Rapid weight loss (RWL) is characterized by temporary weight loss of at least 5% of body weight, mainly 2–3 days before the weigh-in (Artioli et al., 2016). It is highly prevalent among combat sports where athletes tend to compete at the lightest weight possible, believing that it will provide an advantage over their opponent (Gann et al., 2015). Reports from previous studies (Artioli et al., 2010b; Brito et al., 2012) indicate that RWL is achieved through a combination of aggressive and harmful methods, highly prevalent among competitors (Artioli et al., 2016). Certainly, the most common methods for RWL practices include fluid restriction and dehydration, long periods of fasting, and high-intensity exercise in plastic suits (Brito et al., 2012). Coming from the perspective that prioritizes athletes’ health, several health-related issues are linked to RWL, including acute and chronic effects such as hypohydration and reduced plasma volume (Reljic et al., 2013), which lead to the increased risk of cardiovascular problems (González-Alonso et al., 1997). Moreover, RWL can result in a hormonal imbalance (Roemmich and Sinning, 1997), bone loss (Prouteau et al., 2006), and suppression of immune function (Suzuki et al., 2003). RWL can jeopardize athletes’ health, primarily affecting the increase of specific blood biomarkers and psychological parameters, such as tension, anxiety, and depression (Roemmich and Sinning, 1997). In 1997 three wrestlers experienced cardiorespiratory and thermoregulatory complications while preparing for a competition which led to a fatal outcome due to practicing RWL techniques (Centers for Disease Control and Prevention [CDCP], 1998). Also, two MMA fighters died between 2013 and 2016 on similar occasions (Crighton et al., 2016). These lead to certain rule changes, but RWL is still one of the biggest problems in sports with weight categories.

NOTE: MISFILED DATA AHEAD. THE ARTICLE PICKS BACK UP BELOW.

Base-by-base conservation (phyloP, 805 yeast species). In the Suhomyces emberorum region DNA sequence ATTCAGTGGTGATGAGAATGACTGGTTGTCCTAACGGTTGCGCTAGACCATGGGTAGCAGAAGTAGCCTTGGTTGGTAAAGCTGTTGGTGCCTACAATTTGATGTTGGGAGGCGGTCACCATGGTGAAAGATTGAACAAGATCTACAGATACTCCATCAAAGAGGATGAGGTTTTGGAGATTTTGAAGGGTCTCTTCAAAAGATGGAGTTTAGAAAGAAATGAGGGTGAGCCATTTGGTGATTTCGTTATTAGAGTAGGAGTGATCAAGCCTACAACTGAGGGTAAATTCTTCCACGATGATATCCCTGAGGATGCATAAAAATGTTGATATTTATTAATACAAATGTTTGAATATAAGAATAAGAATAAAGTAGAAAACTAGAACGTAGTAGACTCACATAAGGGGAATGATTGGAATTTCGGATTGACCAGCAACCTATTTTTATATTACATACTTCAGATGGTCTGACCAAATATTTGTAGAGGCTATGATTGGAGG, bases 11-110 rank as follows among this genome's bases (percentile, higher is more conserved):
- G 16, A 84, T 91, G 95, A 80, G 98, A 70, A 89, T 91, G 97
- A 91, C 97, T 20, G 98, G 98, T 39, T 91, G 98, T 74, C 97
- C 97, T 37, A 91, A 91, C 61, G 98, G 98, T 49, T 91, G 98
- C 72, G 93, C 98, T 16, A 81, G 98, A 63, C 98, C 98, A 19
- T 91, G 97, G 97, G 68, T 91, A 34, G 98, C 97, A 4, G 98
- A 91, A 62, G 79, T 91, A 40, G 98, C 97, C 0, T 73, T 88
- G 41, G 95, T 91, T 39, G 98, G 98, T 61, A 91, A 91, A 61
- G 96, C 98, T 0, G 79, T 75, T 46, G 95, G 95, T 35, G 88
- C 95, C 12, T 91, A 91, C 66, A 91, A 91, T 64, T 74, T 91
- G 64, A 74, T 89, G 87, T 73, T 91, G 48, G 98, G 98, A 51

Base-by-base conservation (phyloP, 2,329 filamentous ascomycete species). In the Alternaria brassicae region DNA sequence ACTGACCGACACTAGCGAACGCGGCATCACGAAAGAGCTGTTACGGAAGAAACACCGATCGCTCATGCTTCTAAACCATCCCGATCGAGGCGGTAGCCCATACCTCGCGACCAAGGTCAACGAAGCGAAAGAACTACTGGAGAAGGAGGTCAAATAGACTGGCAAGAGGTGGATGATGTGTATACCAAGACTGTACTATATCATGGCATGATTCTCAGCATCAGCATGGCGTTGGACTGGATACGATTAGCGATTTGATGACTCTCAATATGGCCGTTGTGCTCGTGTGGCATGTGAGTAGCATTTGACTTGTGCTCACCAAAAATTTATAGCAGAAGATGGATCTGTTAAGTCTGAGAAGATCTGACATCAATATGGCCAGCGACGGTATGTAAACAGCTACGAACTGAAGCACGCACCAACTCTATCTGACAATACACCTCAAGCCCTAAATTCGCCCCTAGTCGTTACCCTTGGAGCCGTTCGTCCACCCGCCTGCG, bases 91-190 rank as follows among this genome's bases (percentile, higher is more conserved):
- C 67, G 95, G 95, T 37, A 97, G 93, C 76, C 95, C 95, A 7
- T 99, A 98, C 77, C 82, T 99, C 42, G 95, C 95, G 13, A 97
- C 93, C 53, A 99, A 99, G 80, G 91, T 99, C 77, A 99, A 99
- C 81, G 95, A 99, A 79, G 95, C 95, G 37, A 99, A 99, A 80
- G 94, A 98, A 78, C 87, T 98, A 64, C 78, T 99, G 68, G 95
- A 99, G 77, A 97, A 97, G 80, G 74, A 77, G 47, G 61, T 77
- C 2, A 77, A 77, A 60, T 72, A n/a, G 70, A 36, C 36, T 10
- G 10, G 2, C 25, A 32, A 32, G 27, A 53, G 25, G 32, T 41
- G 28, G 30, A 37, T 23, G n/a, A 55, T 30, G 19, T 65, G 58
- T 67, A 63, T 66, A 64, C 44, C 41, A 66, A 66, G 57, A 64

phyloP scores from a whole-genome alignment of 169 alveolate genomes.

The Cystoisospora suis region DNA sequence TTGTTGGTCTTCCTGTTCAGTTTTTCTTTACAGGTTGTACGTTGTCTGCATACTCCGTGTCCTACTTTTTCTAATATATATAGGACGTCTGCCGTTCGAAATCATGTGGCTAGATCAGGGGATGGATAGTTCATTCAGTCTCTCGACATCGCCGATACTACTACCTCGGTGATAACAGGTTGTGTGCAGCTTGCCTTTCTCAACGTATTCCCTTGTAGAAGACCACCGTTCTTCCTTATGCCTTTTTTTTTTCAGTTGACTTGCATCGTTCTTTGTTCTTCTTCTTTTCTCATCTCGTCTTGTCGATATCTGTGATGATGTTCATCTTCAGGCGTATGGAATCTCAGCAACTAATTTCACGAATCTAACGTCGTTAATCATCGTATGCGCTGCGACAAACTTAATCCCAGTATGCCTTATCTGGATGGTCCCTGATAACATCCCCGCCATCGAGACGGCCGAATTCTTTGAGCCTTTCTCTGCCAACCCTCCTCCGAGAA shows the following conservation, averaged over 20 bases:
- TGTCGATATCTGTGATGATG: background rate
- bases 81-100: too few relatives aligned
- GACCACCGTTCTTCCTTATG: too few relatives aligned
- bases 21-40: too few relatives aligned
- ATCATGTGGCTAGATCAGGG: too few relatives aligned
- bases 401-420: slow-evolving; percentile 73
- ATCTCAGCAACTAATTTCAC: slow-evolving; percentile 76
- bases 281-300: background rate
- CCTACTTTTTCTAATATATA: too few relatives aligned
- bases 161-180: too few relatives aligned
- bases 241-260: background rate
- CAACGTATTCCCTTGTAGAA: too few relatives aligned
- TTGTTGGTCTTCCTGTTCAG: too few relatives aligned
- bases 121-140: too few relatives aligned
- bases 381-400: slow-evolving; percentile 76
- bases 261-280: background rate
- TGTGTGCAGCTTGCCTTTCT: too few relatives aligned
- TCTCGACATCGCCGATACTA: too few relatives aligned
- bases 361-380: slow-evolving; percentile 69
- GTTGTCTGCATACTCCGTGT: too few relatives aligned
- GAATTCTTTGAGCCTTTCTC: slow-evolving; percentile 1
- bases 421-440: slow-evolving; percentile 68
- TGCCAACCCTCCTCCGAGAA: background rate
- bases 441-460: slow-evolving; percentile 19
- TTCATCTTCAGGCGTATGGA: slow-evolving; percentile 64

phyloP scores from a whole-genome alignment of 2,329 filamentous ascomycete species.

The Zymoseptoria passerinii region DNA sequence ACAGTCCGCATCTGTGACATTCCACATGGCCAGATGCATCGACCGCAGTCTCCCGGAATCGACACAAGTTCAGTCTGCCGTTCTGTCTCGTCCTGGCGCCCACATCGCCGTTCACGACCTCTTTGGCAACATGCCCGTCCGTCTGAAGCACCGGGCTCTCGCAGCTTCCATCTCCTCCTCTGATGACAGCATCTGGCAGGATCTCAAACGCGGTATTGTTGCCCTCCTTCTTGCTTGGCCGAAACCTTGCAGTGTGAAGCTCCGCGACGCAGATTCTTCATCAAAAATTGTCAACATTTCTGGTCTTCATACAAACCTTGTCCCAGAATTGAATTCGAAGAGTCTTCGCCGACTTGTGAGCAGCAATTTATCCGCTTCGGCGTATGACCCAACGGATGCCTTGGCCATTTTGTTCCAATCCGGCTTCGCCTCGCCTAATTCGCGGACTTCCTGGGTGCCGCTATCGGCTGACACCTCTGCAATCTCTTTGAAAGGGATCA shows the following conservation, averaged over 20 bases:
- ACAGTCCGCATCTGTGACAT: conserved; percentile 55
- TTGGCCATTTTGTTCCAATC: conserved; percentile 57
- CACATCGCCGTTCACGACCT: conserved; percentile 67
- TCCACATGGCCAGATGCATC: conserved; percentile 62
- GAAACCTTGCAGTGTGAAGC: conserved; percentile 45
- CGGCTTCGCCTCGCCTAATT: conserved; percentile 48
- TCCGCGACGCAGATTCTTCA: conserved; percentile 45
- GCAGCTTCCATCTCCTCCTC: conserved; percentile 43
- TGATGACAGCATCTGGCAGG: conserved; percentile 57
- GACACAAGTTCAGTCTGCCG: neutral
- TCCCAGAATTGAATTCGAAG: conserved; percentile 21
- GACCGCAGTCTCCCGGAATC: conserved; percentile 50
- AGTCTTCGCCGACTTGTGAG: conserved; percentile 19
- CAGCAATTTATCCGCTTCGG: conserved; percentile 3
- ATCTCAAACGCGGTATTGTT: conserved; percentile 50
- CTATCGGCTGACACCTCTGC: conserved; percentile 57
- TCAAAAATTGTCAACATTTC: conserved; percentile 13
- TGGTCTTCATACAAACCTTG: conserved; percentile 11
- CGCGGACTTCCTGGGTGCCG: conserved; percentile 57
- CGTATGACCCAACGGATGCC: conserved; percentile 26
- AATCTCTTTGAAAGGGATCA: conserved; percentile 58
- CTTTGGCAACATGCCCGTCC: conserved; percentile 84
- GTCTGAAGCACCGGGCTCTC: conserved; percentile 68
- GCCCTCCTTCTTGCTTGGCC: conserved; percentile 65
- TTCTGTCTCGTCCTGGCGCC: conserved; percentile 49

The magnitude of RWL among sports may be determined by the type of sport, competition structure (one match event vs. tournament), and duration between weigh-in and competition (Matthews et al., 2019). For example, it was reported recently that 87% of sambo athletes cut their weight before the competition (Drid et al., 2021), and almost 90% of female sambo athletes reported doing the same (Todorovic et al., 2021). Wrestling is the most commonly studied sport for RWL, with the prevalence of RWL among wrestlers varying between 40 and 90% (Khodaee et al., 2015). However, wrestling has several different styles, and all of these differences among the styles can be viewed as a sport on its own. For instance, grappling is a wrestling style that combines techniques originated in different sports such as Freestyle Wrestling, Brazilian Jiu-Jitsu, Judo, Sambo. Grappling is divided into two styles: Gi, where athletes wear a kimono, and No-Gi, where athletes wear shorts and a compression shirt (United World Wrestling [UWW], 2021). The aim of grappling is to take down, control, and submit the opponent on the ground (Stajer and Marinkovic, 2013). Interestingly, because most of the fight time wrestlers spend on the ground, it can be considered one of the safest wrestling sports to practice (United World Wrestling [UWW], 2021).